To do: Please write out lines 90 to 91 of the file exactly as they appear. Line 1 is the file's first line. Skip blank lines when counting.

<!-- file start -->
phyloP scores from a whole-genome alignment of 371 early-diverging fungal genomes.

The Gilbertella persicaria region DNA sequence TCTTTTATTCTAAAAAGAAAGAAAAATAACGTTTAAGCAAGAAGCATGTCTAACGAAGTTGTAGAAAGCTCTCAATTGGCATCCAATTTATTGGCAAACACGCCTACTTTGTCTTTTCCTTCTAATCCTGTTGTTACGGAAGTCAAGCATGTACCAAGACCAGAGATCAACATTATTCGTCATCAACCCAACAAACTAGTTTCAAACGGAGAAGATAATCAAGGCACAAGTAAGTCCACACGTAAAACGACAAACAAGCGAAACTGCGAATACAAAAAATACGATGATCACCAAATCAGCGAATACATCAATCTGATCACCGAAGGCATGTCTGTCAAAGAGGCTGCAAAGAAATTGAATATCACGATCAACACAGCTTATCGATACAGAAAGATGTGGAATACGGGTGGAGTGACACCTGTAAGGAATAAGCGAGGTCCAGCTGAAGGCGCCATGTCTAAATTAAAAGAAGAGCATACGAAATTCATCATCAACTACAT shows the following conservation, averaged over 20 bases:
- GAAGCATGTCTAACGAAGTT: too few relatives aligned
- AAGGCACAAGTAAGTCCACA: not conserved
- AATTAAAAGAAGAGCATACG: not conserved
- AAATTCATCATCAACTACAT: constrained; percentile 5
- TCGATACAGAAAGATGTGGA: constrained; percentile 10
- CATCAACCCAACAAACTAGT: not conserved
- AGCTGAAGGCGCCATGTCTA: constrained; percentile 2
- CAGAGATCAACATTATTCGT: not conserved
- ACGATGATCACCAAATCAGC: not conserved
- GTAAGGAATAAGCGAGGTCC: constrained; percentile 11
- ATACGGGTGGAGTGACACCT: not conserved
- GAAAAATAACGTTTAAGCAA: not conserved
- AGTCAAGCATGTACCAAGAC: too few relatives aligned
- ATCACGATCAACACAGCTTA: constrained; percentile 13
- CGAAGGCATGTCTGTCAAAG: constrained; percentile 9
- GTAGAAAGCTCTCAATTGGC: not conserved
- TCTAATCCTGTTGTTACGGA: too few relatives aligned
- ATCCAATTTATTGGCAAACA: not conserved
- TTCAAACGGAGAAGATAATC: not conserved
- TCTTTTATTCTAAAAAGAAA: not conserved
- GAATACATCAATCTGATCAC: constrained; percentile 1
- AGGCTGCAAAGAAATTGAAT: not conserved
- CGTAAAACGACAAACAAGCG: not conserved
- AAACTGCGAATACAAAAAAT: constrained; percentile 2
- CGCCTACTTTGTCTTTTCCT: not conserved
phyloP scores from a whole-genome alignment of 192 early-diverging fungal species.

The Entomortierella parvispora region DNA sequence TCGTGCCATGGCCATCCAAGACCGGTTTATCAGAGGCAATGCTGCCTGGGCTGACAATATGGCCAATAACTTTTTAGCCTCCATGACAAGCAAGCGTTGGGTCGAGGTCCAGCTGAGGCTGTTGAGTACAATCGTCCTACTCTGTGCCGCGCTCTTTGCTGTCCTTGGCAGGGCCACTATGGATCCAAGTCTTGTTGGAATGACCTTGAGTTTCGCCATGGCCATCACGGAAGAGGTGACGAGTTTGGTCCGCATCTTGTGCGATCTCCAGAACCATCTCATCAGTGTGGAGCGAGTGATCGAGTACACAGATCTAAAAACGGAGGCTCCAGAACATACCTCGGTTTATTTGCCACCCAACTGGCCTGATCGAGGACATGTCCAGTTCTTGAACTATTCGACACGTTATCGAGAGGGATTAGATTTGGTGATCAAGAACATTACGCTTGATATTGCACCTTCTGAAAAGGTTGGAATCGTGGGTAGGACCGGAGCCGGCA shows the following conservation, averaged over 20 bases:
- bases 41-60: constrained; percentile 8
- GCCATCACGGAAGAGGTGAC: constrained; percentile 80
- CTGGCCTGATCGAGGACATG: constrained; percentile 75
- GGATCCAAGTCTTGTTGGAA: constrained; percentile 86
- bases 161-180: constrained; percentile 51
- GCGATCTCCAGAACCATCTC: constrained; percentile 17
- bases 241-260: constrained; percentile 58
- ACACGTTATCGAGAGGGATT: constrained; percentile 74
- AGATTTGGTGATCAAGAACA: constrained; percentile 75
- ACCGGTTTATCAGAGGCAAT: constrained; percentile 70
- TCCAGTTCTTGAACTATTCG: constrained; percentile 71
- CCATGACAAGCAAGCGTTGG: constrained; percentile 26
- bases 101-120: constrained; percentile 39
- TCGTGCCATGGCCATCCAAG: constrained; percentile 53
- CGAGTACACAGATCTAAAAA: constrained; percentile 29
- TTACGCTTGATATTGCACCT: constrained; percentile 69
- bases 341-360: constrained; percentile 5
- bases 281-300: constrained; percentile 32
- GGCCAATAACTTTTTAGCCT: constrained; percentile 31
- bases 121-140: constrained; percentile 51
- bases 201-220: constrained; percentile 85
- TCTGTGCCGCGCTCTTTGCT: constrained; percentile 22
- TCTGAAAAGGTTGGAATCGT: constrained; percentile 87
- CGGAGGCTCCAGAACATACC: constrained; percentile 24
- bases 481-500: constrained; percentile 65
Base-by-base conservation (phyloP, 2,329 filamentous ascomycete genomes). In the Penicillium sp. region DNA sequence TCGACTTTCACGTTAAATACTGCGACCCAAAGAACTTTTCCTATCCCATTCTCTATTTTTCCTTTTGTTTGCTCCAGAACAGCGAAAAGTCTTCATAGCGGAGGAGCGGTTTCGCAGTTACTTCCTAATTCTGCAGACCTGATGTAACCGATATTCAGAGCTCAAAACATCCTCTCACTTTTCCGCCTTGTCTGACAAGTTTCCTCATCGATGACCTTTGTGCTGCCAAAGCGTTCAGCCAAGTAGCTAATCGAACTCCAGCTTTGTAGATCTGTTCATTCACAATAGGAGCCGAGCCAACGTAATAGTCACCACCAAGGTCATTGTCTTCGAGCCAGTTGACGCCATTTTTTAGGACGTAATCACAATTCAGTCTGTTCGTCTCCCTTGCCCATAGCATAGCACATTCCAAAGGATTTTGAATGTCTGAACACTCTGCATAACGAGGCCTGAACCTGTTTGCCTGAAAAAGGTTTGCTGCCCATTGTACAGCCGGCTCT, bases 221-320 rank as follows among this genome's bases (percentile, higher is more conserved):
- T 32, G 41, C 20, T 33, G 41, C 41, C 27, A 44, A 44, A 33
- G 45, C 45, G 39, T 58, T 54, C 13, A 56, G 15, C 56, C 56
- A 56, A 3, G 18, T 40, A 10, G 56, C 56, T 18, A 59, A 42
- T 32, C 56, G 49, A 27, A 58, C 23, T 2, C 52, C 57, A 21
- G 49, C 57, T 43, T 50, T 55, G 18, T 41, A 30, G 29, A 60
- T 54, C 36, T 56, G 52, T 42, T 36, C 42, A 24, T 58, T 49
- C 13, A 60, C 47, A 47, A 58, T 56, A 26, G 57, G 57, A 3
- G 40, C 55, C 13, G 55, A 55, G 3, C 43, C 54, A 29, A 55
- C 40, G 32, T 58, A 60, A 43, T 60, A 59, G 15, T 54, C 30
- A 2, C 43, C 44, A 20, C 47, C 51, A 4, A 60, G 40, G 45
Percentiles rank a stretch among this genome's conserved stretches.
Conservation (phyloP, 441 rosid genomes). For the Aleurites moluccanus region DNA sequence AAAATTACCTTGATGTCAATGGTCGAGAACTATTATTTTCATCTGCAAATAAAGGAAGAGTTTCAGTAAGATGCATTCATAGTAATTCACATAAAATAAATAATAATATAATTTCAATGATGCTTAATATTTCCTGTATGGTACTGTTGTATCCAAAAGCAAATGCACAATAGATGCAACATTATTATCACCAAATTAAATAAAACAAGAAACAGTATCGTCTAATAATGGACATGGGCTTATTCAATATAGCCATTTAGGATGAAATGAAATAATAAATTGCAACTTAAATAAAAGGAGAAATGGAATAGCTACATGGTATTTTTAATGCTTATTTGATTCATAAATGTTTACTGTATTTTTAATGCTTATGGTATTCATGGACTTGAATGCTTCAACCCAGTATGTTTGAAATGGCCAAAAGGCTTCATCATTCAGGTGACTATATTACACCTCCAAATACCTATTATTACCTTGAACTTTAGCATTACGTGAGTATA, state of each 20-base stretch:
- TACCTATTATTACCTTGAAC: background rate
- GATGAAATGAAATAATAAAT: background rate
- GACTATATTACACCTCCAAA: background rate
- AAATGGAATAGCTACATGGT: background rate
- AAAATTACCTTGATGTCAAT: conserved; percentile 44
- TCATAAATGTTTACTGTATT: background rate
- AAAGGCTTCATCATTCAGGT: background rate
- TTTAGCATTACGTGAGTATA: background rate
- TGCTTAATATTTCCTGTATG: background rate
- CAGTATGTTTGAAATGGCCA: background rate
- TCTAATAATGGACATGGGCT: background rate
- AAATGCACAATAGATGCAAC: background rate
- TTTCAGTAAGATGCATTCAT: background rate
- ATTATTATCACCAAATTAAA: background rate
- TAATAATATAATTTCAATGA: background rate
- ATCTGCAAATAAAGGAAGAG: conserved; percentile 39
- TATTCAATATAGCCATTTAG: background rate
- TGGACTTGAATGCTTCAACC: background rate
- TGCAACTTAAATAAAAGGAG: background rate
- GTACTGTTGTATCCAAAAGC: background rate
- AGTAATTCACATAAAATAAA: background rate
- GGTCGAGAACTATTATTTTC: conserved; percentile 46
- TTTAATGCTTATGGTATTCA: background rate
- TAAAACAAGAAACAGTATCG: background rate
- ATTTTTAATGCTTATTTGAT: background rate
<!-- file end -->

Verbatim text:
- TTTAATGCTTATGGTATTCA: background rate
- TAAAACAAGAAACAGTATCG: background rate